Sitting in Senate Majority Leader Mitch McConnell's office Monday evening, senior Senate Republicans had no answer to a basic question: What would President Donald Trump sign to avoid a partial government shutdown?
Attendees said there is an array of options to avoid a partial shutdown over Trump's demands for $5 billion for his border wall, but GOP lawmakers are in the dark about what the President would actually sign.
Government and public administration
Government bodies and offices
Government organizations - US
US federal government
Political Figures - US
US political parties
US Republican Party
Business, economy and trade
Economy and economic indicators
Federal budget deficit
Political platforms and issues
US federal government shutdowns
"I don't know of a specific plan yet," Texas Sen. John Cornyn, the second-ranking Republican in the Senate, said as he left McConnell's office.
Asked if Trump would sign a short-term measure to punt the fight into January, Cornyn was still at a loss.
"I've heard that mentioned," Cornyn said of a short-term funding bill. "But I don't know if the President would sign it."
With just four days to go until funding runs out for a major section of the government, including the Department of Homeland Security, Republicans are growing impatient -- and concerned -- about the lack of strategy from the White House.
GOP negotiators have worked to craft options for the White House, but at this point they have not been given a green light to move forward on any of them as the President considers his position that he must have $5 billion in border wall funding to sign off on any deal. Sources are beginning to acknowledge that, with time running out, the solution may need to be a short-term agreement to extend funding at the current levels -- or face the partial government shutdown. But, those sources say a final decision still hasn't been made -- mainly because of the President.
GOP senators say Trump seems to think that by waiting he can exert maximum pressure on Democrats and force them to cave by funding his border wall. But Republicans fear that they will suffer the political backlash if there's a shutdown over the wall.
"I really don't know, and I don't think anyone does," said one GOP senator of the President's thinking. "I think he's playing this game to the end because thinks he can get a better hand."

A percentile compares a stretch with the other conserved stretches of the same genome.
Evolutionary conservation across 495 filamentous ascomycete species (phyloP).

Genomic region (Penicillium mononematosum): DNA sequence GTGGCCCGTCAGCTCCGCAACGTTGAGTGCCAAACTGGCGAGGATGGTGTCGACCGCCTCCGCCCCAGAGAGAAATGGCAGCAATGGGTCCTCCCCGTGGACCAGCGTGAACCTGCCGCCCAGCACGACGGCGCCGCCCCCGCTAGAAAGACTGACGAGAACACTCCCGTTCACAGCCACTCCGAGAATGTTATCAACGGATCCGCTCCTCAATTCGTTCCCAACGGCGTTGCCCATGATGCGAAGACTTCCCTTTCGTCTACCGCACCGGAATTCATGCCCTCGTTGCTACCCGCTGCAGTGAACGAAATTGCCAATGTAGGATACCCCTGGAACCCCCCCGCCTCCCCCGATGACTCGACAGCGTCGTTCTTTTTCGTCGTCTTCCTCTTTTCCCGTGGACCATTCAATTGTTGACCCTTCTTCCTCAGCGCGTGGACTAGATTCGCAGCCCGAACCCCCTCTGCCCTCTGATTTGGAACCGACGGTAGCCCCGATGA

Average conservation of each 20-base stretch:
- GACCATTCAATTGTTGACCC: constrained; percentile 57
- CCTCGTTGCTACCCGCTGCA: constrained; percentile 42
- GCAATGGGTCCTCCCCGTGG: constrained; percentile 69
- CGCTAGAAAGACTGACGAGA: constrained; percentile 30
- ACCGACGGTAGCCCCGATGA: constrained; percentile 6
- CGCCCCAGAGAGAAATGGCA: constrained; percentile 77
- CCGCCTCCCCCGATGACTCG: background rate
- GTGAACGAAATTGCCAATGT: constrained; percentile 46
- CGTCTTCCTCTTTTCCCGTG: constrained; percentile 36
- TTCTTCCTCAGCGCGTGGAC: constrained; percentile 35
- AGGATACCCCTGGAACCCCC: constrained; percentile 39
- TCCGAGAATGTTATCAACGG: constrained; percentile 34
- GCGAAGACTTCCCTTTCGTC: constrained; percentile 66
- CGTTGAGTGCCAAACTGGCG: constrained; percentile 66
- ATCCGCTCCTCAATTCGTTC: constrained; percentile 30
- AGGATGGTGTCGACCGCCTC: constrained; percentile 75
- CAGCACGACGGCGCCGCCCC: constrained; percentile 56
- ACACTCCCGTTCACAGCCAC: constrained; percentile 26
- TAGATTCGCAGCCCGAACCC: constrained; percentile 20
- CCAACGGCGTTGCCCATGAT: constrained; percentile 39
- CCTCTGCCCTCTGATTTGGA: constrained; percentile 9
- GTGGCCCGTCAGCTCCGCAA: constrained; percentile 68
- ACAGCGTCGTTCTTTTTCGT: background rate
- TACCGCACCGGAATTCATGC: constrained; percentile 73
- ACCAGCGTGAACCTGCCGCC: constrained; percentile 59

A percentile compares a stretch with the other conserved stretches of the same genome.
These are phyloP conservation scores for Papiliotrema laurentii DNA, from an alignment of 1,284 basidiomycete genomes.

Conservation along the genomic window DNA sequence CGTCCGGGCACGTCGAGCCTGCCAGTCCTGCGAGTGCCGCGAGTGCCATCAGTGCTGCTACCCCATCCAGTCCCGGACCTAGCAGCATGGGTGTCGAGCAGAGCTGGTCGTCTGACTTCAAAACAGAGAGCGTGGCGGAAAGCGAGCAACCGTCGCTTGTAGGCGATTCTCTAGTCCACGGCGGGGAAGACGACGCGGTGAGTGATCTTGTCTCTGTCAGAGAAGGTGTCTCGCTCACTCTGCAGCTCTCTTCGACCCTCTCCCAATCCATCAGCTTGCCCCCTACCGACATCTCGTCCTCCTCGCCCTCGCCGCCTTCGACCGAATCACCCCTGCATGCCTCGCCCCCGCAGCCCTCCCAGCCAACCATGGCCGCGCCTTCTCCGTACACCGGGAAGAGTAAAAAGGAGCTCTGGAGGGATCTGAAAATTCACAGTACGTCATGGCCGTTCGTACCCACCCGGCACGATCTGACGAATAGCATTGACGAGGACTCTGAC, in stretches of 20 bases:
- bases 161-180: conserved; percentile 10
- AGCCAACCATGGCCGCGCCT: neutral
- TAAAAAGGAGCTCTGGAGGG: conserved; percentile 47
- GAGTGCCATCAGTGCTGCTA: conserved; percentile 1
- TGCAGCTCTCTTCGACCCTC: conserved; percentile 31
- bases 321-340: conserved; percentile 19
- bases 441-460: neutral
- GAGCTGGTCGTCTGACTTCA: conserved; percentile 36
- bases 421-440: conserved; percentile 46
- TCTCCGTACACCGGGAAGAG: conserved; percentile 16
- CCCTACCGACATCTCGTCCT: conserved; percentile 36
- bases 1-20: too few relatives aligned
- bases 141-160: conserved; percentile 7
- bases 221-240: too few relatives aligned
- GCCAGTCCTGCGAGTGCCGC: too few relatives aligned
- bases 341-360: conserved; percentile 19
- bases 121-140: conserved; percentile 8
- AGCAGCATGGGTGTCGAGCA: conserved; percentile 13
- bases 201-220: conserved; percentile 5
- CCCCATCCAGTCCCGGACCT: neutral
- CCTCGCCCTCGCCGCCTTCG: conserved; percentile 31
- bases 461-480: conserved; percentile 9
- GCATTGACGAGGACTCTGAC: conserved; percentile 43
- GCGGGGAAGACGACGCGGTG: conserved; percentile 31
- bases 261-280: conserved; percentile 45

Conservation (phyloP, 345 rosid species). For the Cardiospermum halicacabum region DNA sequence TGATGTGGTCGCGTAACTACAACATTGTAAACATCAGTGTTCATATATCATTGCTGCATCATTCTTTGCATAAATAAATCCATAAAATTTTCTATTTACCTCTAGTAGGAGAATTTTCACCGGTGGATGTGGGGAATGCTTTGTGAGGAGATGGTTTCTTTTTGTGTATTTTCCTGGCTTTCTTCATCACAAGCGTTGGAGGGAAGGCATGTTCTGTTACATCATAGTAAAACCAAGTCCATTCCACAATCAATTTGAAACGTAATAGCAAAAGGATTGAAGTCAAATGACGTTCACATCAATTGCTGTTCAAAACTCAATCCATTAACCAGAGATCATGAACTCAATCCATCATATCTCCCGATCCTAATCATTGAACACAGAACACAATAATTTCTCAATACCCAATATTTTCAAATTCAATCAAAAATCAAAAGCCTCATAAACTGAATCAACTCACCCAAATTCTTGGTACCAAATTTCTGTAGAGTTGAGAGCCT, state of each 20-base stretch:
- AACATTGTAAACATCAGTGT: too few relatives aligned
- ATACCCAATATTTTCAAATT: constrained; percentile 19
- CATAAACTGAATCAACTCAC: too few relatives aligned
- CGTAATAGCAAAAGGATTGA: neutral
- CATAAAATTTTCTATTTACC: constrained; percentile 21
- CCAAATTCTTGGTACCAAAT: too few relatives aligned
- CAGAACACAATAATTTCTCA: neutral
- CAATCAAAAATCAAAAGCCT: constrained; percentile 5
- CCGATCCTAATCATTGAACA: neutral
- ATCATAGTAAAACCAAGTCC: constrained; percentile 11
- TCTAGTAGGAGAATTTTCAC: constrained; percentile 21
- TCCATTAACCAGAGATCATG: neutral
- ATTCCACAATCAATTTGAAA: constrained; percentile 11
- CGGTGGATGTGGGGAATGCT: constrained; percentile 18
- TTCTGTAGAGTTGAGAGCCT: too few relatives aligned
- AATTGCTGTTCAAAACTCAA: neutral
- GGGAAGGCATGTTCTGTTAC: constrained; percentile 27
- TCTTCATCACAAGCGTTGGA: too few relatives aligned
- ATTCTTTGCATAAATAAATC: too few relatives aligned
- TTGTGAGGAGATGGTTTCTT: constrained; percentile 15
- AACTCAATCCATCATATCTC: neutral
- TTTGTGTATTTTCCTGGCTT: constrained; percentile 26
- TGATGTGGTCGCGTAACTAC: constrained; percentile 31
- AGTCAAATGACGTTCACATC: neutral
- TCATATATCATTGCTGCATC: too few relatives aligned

The senator added: "I think what Republicans don't want to see is us being blamed."
Sen. Richard Shelby, an Alabama Republican and the chairman of the Appropriations Committee, suggested lawmakers may receive a signal from the White House by Monday evening, though he wasn't sure what it would be -- or if it would come at all.
"He might be amenable to doing nothing. Let it tick away," Shelby, referring to Trump, told reporters after emerging from a closed-door meeting with McConnell. "I don't know."
Among the options are a short term punt to the new year that would freeze spending levels for the 25% of the federal government facing a funding deadline of December 21. In recent days negotiators have toyed with several combinations of longer term options that may incorporate boosted funding for border security through other mechanisms -- something Democrats have made clear they are likely to oppose. Another option that has been floated is continuing the funding for the Department of Homeland Security -- the bill at the center of the wall fight -- for a month, while moving forward with longer term funding for the six other unpassed appropriations measures.
Senate Minority Leader Chuck Schumer of New York said on the floor Monday that he has not yet heard from the White House after last week's contentious meeting with the President, and he complained that the White House is in disarray.
With the clock ticking down, aides in both parties have grown more resigned to the reality that a short-term punt is growing more and more likely as the only option.
With fewer than five days until the government is set to partially shut down, lawmakers and staff are still attempting to figure out not just the policy side of any solution, but also the process. Traditionally spending bills start in the House, but with the chamber out of session until Wednesday night, Republicans are considering starting the process in the Senate, where there are legislative vehicles available to overcome procedural hurdles, to speed things along.
"That's possible but it's so difficult because you need consent to do everything," Cornyn told reporters of the Senate starting first. "It would be a lot easier if the House did it and left town and jammed the Senate."
Cornyn acknowledged a short-term solution was a possibility, but termed it "not the first, second or third choice." Still, the pathway forward, both on the policy and procedural grounds, remains far from set as even the most senior Republicans say they still haven't been clued into the next steps.
"It will all be revealed in the fullness of time," Cornyn told reporters. "My guess would be by Wednesday. I mean the House doesn't even come back until Wednesday. I wish I could give you direction. I don't really know what will happen."
Asked about the prospects of a shutdown, Louisiana Republican Sen. John Kennedy told reporters, "I don't know."
He added, "If the White House has a plan, they're keeping it to themselves."